The Book of Ron Paul
1998 Ron Paul Chapter 111

Lake Texana

7 October 1998

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1998 Ron Paul 111:1
Mr. PAUL. Mr. Chairman, moments ago, HR 4570 was described as a “delicate balance” not to be disturbed by votes against either the resolution or the rule. In fact, the primary justification presented for passage of the bill was the “brilliance” with which a compromise securing the necessary number of votes was “engineered.” Statements such as these are an unfortunate commentary on the state of affairs in the nation’s capital insofar as they represent not advancement of sound policy principles but rather a seriously flawed process by which federal government “favors” are distributed in a means which assures everyone gets a little something if they vote to give enough other districts a little something too. This is not the procedure by which Congress should be deciding matters of federal land disposition and acquisition. In fact, there appears to be no Constitutional authority for most of what HR 4570 proposes to do.

1998 Ron Paul 111:2
Particularly frustrating is that in my attempt to return authority to the State of Texas for a water project located in the 14th District, I introduced HR 2161, The Palmetto Bend Title Transfer Project. Return of such authority comports with my Constitutional notion that local control is preferred to unlimited federal authority to dictate from Washington, the means by which a water project in Edna, Texas will be managed. I understand that certain Members of Congress may disagree with the notion of the proper and limited role of the federal government. The point here, however, is that the “political process” embracing the so-called “high virtue of compromise” means that in order for one to vote for less federal authority one must, at the same time, in this bill, vote for more. Political schizophrenia was never more rampant. One would have to vote to authorize the transfer of 377,000 acres of public land in Utah to the federal government (at taxpayer expense of $50 million for Utah’s public schools) in order to return Lake Texana to the State of Texas. Two unrelated issues; two opposite philosophies as to the proper role of the federal government — a policy at odds with itself (unless, of course, compromise is one’s ultimate end).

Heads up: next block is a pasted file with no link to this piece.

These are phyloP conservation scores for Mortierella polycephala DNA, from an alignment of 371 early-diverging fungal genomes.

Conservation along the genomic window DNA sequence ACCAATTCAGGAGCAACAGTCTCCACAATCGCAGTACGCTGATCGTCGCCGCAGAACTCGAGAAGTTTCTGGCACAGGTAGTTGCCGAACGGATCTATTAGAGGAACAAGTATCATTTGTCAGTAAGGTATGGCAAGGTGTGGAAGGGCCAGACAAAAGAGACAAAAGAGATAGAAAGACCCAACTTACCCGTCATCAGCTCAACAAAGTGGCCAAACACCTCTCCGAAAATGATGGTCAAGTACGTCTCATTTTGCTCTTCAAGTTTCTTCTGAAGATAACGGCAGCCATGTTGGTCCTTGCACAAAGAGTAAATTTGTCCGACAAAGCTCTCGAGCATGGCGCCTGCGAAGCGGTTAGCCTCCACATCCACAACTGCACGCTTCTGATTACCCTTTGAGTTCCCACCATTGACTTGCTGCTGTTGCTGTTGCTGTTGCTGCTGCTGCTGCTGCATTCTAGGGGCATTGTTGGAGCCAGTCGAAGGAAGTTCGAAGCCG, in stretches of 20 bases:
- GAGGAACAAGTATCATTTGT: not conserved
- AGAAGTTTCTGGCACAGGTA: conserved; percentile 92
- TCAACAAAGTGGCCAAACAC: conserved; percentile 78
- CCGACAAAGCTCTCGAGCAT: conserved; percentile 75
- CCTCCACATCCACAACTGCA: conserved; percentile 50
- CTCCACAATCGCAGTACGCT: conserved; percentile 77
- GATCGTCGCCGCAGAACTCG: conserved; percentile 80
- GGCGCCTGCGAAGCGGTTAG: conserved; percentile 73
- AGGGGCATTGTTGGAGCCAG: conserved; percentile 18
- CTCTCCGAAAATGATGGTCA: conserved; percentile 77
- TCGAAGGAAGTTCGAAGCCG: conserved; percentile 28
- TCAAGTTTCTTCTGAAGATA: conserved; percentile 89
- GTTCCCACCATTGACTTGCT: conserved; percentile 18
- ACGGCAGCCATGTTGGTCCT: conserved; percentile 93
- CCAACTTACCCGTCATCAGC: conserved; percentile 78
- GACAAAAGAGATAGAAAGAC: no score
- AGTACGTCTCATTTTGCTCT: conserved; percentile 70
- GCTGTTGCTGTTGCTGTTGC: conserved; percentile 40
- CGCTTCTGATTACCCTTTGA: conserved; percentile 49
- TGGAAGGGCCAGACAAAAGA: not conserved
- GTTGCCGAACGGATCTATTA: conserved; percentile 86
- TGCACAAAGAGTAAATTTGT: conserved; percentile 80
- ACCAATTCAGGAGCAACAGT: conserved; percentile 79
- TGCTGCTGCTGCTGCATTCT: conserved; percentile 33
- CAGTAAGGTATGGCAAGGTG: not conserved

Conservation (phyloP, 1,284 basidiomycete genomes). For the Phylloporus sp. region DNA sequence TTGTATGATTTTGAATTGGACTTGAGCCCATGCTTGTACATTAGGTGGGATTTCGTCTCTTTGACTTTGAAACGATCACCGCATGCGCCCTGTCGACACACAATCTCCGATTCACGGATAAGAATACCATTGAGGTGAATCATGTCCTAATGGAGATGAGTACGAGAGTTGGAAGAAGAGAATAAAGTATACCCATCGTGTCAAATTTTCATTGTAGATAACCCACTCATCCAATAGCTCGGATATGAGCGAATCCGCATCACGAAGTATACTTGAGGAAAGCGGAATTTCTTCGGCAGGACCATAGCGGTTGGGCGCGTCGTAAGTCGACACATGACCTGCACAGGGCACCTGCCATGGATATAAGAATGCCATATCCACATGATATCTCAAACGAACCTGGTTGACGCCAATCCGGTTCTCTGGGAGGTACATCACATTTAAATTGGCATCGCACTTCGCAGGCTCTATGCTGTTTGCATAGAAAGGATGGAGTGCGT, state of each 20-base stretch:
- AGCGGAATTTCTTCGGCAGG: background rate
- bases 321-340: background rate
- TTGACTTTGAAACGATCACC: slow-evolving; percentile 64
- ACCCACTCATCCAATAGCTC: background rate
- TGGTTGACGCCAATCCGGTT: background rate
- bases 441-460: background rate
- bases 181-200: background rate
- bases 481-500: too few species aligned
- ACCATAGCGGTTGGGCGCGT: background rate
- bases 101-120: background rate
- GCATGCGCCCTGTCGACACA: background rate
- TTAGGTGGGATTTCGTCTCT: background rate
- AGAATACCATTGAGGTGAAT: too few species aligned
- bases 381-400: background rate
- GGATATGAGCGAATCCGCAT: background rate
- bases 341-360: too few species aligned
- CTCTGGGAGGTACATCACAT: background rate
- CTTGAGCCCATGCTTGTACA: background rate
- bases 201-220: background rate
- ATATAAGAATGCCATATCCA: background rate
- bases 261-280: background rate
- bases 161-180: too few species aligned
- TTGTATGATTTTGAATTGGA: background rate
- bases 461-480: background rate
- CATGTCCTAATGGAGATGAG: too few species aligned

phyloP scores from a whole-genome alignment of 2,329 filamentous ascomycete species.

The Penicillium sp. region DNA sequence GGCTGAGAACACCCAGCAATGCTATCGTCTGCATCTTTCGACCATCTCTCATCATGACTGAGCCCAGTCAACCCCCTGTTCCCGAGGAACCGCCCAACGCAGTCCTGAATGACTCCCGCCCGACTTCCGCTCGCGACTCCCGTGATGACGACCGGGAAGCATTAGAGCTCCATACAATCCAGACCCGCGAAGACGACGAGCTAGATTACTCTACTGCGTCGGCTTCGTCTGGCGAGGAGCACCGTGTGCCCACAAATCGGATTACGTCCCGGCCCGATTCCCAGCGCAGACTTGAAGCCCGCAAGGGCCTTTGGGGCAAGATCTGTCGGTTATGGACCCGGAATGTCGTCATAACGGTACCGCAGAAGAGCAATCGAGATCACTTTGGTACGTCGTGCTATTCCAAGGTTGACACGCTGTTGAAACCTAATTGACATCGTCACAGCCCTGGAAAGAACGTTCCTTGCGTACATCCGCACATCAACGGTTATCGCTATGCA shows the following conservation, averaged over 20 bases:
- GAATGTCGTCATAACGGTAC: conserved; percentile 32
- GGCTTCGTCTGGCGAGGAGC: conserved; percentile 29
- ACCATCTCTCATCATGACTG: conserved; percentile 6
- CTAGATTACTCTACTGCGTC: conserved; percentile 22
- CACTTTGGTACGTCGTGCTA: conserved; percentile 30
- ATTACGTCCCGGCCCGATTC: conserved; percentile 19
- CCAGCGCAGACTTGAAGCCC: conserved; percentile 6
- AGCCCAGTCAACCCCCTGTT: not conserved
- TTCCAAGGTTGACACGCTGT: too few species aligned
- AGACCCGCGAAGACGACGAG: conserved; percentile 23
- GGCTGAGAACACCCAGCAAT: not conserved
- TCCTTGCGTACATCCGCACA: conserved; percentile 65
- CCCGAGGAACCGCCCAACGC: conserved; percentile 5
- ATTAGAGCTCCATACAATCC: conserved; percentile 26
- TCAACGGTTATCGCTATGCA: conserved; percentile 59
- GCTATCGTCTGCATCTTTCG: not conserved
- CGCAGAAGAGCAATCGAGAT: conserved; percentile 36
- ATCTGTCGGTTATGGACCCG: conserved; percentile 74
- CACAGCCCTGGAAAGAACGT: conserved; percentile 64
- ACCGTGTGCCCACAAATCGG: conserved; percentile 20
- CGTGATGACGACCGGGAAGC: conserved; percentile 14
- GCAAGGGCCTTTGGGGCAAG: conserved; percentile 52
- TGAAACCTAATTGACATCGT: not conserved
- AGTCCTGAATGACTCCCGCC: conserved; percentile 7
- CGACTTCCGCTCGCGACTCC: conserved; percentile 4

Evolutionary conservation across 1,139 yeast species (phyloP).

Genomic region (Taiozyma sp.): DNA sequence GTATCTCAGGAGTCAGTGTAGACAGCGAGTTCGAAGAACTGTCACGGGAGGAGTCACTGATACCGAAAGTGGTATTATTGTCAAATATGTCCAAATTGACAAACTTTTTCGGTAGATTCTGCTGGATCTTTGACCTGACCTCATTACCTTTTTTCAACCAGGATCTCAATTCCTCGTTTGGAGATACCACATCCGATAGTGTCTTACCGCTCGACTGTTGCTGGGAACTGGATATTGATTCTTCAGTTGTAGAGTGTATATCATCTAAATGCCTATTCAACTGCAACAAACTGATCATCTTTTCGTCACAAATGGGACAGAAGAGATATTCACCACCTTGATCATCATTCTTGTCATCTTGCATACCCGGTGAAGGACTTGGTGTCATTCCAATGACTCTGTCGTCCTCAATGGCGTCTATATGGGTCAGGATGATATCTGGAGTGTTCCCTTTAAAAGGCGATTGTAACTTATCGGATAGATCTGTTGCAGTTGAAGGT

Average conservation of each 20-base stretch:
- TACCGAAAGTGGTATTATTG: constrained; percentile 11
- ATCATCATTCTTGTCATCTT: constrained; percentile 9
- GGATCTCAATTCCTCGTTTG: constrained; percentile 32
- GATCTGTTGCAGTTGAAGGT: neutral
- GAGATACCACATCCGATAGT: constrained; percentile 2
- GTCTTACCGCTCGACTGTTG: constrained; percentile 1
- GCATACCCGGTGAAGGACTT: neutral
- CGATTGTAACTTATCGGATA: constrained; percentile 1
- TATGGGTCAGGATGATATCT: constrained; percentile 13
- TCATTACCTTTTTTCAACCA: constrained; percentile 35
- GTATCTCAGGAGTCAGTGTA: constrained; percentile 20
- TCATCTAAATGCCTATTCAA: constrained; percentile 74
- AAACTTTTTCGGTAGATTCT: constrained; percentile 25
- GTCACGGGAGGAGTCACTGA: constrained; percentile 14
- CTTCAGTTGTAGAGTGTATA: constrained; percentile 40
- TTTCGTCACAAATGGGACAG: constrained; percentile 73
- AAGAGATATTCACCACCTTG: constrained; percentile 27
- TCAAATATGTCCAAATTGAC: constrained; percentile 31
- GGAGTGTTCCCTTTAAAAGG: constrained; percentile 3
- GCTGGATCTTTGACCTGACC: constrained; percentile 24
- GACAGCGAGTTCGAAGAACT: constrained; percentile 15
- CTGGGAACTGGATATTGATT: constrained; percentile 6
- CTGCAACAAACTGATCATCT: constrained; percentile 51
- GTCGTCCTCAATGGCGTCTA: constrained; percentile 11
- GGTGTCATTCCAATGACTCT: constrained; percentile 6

1998 Ron Paul 111:3
HR 2161 merely facilitates the early payment of the construction costs (discounted, of course, by the amount of interest no longer due as a consequence of early payment) and transfers title of the Palmetto Bend Project to the Texas state authorities. Both the LNRA and TWDB concur that an early buy-out and title transfer is extremely beneficial to the economical and operational well-being of the project as well as the Lake Texana water users. The Texas Legislature and Governor George W. Bush have both formally supported the early payment and title transfer. In fact, even the residents of Highland Lakes in Travis County who initially expressed a concern as to the effects of the title transfer on the Colorado River Basin, came to support the legislation. This bill will save Lake Texana water users as much as one million dollars per year as well as providing an immediate infusion of $43 million dollars to the national treasury. Additionally, all liability associated with this water project are, under my legislation, assumed by the state of Texas thus further relieving the financial burden of the federal government.

1998 Ron Paul 111:4
Texas has already demonstrated sound management of this resource. Recreational use of the lake has been well-provided under Texas state management to include provision of a marina, pavilion, playground, and boating docks, all funded without federal money. Additionally, a woodland bird sanctuary and wildlife viewing area will also be established upon transfer with the assistance of the Texas Parks and Wildlife Department and several environmental organizations.

1998 Ron Paul 111:5
Members of Congress must not be put in the position of having to support a massive federal land grab to secure for the residents of Texas more local control over their water supply. For these reasons, while I remain committed to the return of Lake Texana to Texas State authorities, I must reluctantly and necessarily oppose HR 4570.

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